Cost Leadership or Differential

One of the most critical strategic decisions that any business owner needs to make as early as possible is whether to pursue a cost leadership strategy or a differential strategy. Being stuck in the middle is a recipe for disaster.

Professor Michael Porter, the father of competitive strategy, has written an entire text[i] on this topic. You are welcome to purchase the text and keep as a reference. But for the purposes of this article, I have summarised and simplified a key section for all you business owners and marketers.

What is a cost leadership strategy?

A cost leadership strategy is based on a marketing strategy in which price is the main strategic tool and where the business objective is market share leadership.

In order for this strategy to be successful, your business will need to become the lowest-cost producer in its industry. That means managing costs in marketing and non-marketing functions such as production, supply, etc.

Prof. Porter states that a cost leadership strategy is appropriate where a business has a high relative market share and has been able to reduce costs because of economies of scale. He states, 'Cost leadership requires aggressive construction of efficient-scale facilities, vigorous pursuit of cost reductions from experience, tight cost and overhead control, and cost minimisation in areas like service, sales force, advertising and so on.'

What is a differential strategy?

The differential strategy calls for differentiating a product or service from the competitor's products or services. The differentiation may be in the product form, the brand image, features, technology, customer service, pricing or distribution channels.

At the heart of a successful differential strategy is the development of a customer franchise, based on brand loyalty. The differentiator can increase margins and avoid the need to compete in the low cost section of the market. This often implies a lower market share and is a strategy that could be pursued when the low cost leadership position is occupied by a strong competitor.

Stuck in the middle

Prof. Porter warns of the danger of being 'stuck in the middle' where one strategy is not pursued: 'The firm in the middle is almost guaranteed low profitability. It either loses the high-volume customers who demand low prices or must bid away its profits to get this business away from low-cost firms. Yet it also loses high-margin business (the cream) to the firms who are focused on high-margin targets or have achieved differentiation overall. The firm stuck in the middle also probably suffers from a blurred corporate culture and a conflicting set of organisational arrangements and motivation system.'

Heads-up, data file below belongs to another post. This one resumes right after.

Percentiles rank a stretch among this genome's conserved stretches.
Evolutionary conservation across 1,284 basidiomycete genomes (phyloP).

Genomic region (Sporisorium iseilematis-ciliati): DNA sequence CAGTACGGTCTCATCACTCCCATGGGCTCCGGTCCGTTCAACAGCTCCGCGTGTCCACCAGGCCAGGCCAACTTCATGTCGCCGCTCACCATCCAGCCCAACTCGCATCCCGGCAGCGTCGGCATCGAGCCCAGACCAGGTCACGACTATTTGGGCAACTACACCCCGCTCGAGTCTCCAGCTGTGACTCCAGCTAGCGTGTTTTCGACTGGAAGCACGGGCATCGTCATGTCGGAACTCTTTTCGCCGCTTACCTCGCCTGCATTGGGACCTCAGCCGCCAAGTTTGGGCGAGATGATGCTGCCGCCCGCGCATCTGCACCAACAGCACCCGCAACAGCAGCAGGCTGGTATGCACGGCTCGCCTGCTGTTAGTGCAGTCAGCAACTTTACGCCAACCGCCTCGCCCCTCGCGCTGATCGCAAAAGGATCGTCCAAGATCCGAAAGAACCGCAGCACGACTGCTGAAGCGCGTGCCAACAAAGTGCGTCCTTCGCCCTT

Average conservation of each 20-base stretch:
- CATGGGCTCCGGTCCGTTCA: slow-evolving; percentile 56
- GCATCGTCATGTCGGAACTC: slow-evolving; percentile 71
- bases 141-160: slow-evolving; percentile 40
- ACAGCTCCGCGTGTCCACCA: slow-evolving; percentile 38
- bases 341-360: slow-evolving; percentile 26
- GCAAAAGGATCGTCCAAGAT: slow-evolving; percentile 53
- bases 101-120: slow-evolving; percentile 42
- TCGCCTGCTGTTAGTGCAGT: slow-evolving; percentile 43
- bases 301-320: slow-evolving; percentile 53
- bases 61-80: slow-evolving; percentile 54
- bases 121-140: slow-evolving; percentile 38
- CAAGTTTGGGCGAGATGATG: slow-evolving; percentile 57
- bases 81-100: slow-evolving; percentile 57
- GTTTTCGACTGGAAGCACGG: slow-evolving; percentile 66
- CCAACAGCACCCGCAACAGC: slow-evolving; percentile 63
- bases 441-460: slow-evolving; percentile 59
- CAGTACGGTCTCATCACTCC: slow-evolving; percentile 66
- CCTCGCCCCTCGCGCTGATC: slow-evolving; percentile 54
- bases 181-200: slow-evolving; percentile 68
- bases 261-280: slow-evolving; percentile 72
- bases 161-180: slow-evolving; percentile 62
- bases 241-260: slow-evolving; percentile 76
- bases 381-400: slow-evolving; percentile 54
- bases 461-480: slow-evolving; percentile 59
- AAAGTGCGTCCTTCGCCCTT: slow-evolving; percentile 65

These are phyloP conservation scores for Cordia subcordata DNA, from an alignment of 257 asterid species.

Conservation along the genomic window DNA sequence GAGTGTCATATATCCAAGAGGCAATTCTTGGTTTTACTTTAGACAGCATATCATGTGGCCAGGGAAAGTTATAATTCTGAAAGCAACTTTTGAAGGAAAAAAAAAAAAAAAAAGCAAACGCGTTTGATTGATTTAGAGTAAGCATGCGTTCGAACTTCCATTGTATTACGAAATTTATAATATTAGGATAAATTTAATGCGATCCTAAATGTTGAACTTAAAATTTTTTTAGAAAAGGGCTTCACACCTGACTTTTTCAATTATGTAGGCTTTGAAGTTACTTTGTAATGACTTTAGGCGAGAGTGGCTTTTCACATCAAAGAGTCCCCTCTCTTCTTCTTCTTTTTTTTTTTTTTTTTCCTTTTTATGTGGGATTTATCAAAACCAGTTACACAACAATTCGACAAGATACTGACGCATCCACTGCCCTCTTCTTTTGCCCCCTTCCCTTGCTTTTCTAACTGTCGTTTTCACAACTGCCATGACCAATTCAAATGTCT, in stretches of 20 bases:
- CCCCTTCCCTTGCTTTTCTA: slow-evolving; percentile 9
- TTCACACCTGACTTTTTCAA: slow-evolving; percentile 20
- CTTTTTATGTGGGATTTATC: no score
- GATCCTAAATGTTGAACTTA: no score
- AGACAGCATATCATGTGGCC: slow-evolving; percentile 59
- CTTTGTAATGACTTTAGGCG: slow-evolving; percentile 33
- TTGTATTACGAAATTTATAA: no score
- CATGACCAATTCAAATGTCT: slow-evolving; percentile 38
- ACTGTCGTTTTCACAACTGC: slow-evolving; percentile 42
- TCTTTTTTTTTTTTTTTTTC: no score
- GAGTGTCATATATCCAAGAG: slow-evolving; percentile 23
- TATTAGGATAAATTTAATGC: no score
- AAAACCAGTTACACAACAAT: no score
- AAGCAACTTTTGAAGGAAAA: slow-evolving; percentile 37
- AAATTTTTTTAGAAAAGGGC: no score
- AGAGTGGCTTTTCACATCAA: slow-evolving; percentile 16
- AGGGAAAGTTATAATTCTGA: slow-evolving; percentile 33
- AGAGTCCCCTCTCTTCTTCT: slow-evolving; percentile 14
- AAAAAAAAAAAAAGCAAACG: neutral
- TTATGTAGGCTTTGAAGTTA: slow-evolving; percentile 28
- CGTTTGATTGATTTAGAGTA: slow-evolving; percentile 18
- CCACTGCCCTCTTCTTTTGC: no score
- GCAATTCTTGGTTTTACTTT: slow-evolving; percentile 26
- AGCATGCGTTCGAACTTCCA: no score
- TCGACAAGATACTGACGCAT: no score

Strategy options based on relative costs and differential alternatives

Refer to the matrix on the right for analysing the cost leadership versus differential strategy direction for your business and for analysing competitive strategies.Cost Leadership v Differential matrix

The low relative cost/low degree of differentiation position (box no. 4) is where you would expect to find the market leaders. This is generally a strategy that only the market leader or perhaps a strong number two or three could successfully pursue. The risk for businesses pursuing this strategy is that their cost leadership advantage could diminish over time as the industry matures. To offset this, the business must keep abreast of technological innovation, reinvest in modern equipment, scrap obsolete assets and avoid product line proliferation.

In some rare cases the position shown in box no. 2 may be a strategic alternative. If the business has a low relative cost and a high degree of differentiation, then it can achieve high margins by pricing either at or just above its competitors (who have higher relative costs). This box may also contain businesses in the low-medium relative cost area that price higher than the cost leader but substantiate the premium price by their medium to high level of differentiation. These businesses must have customers that are willing to pay the additional price to receive the 'added value' for the product. The danger of this strategy is that as an industry matures, the products tend to be increasingly regarded by the market to be generics or commodities. The value of paying a premium price for the added value (differential) diminishes and customers turn to the lower priced alternatives.

Where either of these two strategies is not available, the business can choose to focus on a niche or single segment of the market as shown in box no. l. Prestige car manufacturers such as Porsche typically pursue this strategy by producing a relatively high cost product that is highly differentiated. They appeal to a segment that is prepared to pay a high price to acquire a differentiated product.

The final box, to be avoided like the plague, is box no. 3; the high relative cost/low degree of differentiation strategy.

So in conclusion, for your business to be a successful, you must decide on whether to compete on price or on differentiating your products and services. Once that decision has been made, implement the right measures and tactics to support that strategy. Don't get stuck in the middle - avoid that competitive disaster.

© srt marketing 2014

[i] Porter, M. E., Competitive Strategy, Techniques for Analyzing Industries and Competitors, The Free Press New York, 1980

Last modified onFriday, 02 January 2015 00:14

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